by Tony Webeck, PGA of Australia
As a golfer, Lucas Herbert has aspirations to imitate the performance of Greg Norman and Tiger Woods; as a person, the 22-year-old from Bendigo wants to be like Jarrod Lyle.
RACV Royal Pines Resort will be a sea of yellow in honor of Lyle for the opening day of the Australian PGA Championship on the Gold Coast on Thursday with Herbert to wear a specially made yellow golf bag for the week.
At the completion of the tournament, the bag is auctioned with money to go to Lyle's wife Briony and their two daughters, but that does not mean the end of his tribute to the beloved Aussie golfer who died in August.
Colleagues with liberal doses of cheek from Victorian rural towns only 120 kilometers apart, there are personality traits that both the pair of Lyle and that of Herbert share.
While the ever-present smile of Lyle brought people in, Herbert's sense of humor comes with a number of sarcasm, never afraid to argue his point through social media channels or on podcasts
Because Lyle was impossible not to want, Herbert's bravado can not be anything but respected and if he sets his sights on world-wave domination, he knows that keeping Lyle's legacy is a crucial part of his development as person.
"I would like to follow in his footsteps, but I consider Jarrod more as the kind of person I want to be," said Herbert.
"He was always a compatriot, no matter where he came into the world and in which tournaments he played.
"Nobody had a bad word to say about him, he was always such a nice guy for whom he also met.
"Everyone always had a lot of time for him, he always had a lot of time for everyone, he never forgot where he came from.
"So much of that is what I want to be as a person, not just as a golfer, so that's why I do not feel like a loss with Jarrod anymore."
As part of the next wave of young Australian golfers who were ready to leave their mark on the world's biggest tours, Herbert used his talent and confidence to turn seven invitations for sponsors in the European Tour this year into a full card for 2019.
Confident enough to ask Tiger Woods for a practice round at the British Open in July, Herbert played every possible event he could until a runner-up finish at the Portugal Masters pushed him in the race to Dubai final series.
His amazing game lasted two weeks ago to the DP World Tour Championship in Dubai, which gave admiration to more experienced Aussies during the European Tour
"We played with him at the New South Wales Open last year and I said that this guy will be the top 50 in the world in two or three years", said Jason Scrivener, who just fell short for qualifying for the final of the European Tour in Dubai.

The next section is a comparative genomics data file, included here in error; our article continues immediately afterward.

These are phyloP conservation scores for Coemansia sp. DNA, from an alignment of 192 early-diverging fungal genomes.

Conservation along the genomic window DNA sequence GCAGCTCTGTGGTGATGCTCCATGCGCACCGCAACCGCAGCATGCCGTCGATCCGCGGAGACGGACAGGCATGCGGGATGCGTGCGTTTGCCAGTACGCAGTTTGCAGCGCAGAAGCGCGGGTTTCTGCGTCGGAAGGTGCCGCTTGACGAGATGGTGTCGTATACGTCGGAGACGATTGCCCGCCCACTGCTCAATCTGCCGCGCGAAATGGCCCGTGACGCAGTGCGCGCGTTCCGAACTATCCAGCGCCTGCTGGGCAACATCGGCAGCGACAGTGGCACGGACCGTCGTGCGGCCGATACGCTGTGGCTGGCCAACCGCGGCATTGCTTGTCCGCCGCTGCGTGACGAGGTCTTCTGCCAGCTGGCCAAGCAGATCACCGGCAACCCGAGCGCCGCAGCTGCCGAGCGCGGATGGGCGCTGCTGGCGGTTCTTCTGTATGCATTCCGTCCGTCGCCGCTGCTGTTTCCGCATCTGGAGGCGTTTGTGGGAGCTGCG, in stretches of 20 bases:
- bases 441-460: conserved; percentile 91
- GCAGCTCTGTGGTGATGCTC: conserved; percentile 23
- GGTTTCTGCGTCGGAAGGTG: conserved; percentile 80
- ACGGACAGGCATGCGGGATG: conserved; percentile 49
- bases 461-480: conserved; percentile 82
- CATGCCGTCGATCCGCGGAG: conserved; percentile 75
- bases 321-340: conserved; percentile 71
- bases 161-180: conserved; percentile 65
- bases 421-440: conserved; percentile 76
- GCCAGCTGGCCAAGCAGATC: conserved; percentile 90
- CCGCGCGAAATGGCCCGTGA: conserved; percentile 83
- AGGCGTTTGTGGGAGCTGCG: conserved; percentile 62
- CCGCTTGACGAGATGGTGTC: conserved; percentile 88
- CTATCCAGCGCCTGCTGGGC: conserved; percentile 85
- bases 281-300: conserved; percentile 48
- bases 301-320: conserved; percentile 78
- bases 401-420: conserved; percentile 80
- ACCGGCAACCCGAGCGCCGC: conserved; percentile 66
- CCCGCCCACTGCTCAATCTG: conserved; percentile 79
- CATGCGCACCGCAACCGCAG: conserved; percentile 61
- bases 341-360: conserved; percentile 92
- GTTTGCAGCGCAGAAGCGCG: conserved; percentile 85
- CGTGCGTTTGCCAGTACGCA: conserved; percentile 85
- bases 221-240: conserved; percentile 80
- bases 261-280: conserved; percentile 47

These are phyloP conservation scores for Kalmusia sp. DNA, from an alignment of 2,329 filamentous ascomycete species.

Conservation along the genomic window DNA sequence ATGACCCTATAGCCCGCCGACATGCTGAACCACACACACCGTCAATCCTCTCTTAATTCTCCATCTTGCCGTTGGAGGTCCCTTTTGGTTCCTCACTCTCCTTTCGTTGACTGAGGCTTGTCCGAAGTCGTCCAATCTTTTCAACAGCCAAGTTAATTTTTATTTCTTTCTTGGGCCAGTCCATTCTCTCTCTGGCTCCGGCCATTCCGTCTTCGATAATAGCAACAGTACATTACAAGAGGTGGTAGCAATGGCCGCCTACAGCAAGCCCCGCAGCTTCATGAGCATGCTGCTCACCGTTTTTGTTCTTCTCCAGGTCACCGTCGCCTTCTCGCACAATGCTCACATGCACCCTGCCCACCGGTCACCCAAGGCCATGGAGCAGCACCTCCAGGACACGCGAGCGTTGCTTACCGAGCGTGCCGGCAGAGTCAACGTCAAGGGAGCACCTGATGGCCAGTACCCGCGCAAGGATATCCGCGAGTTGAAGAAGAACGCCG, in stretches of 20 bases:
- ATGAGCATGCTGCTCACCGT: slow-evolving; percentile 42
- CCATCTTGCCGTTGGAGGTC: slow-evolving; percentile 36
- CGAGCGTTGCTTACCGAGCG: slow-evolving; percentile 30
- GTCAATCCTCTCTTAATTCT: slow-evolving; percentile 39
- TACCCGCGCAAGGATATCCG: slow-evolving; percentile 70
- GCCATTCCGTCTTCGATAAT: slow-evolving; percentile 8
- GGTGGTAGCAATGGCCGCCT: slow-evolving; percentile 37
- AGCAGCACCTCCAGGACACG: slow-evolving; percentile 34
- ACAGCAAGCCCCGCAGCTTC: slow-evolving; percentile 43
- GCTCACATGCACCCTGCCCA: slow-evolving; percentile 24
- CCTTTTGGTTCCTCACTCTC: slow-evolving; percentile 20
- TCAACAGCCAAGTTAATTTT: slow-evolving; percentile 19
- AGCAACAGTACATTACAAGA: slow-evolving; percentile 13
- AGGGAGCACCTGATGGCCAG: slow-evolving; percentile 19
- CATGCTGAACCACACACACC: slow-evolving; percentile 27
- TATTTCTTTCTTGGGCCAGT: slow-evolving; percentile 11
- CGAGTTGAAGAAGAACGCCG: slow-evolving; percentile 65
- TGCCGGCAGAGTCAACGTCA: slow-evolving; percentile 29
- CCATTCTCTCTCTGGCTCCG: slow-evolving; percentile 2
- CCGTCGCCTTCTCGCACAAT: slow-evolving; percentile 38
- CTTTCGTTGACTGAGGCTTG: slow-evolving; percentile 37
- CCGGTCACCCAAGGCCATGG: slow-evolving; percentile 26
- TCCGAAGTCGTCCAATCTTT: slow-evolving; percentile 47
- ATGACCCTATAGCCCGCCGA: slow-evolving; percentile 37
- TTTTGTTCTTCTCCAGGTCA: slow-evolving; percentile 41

"He's a really good player and he does the right things, all the things that the top 50 players in the world are doing, he does it, plus he has a lot of talent.
"I have no doubt that he will take too long and be in the United States.
"Unless you have the status and a full card right, you have to (play any event you can) Even if you have a Q School category, you never know.
"You are called a few days before the tournament and that is the hardest thing to be an Australian, you have to take a flight and start the day before the tournament starts.
"But he is a good enough player to get through, even if he is not completely prepared, but it has certainly been quite impressive."
Soon he became one of the older statesmen of the Aussie contingent on tour – and another player with roots in regional Victoria – Marc Leishman was also impressed by the way Herbert had benefited from limited opportunities
"I have not really had anything to do with Lucas, but I am aware of his year", said Leishman.
"I did the qualifying tournaments on the Nationwide Tour at that time and he started this year without status.
"That's pretty impressive to get to the last event in Dubai the year that he did that, no status.
"He's clearly a pretty great talent too: you've got the boys on the PGA TOUR, Cam Davis and Curtis Luck this year, I think you should throw Lucas Herbert's name on one of the guys to be sure of that in the future. to pay attention. "
It is already clear that Herbert will represent Australia in the biggest tournaments of the game for the next decade, but he also wants to literally take out Greg Norman's book – and win it regularly at home, starting this week at the Australian PGA Championship.
"I read Greg Norman's book in recent weeks and he always said he always wanted to go back to Australia and be seen as a winner in Australia," Herbert revealed.
"That resonated a lot with me, I'd love to come back here and win our events when I get the career I hope to have.
"It would be great to start here on the Gold Coast."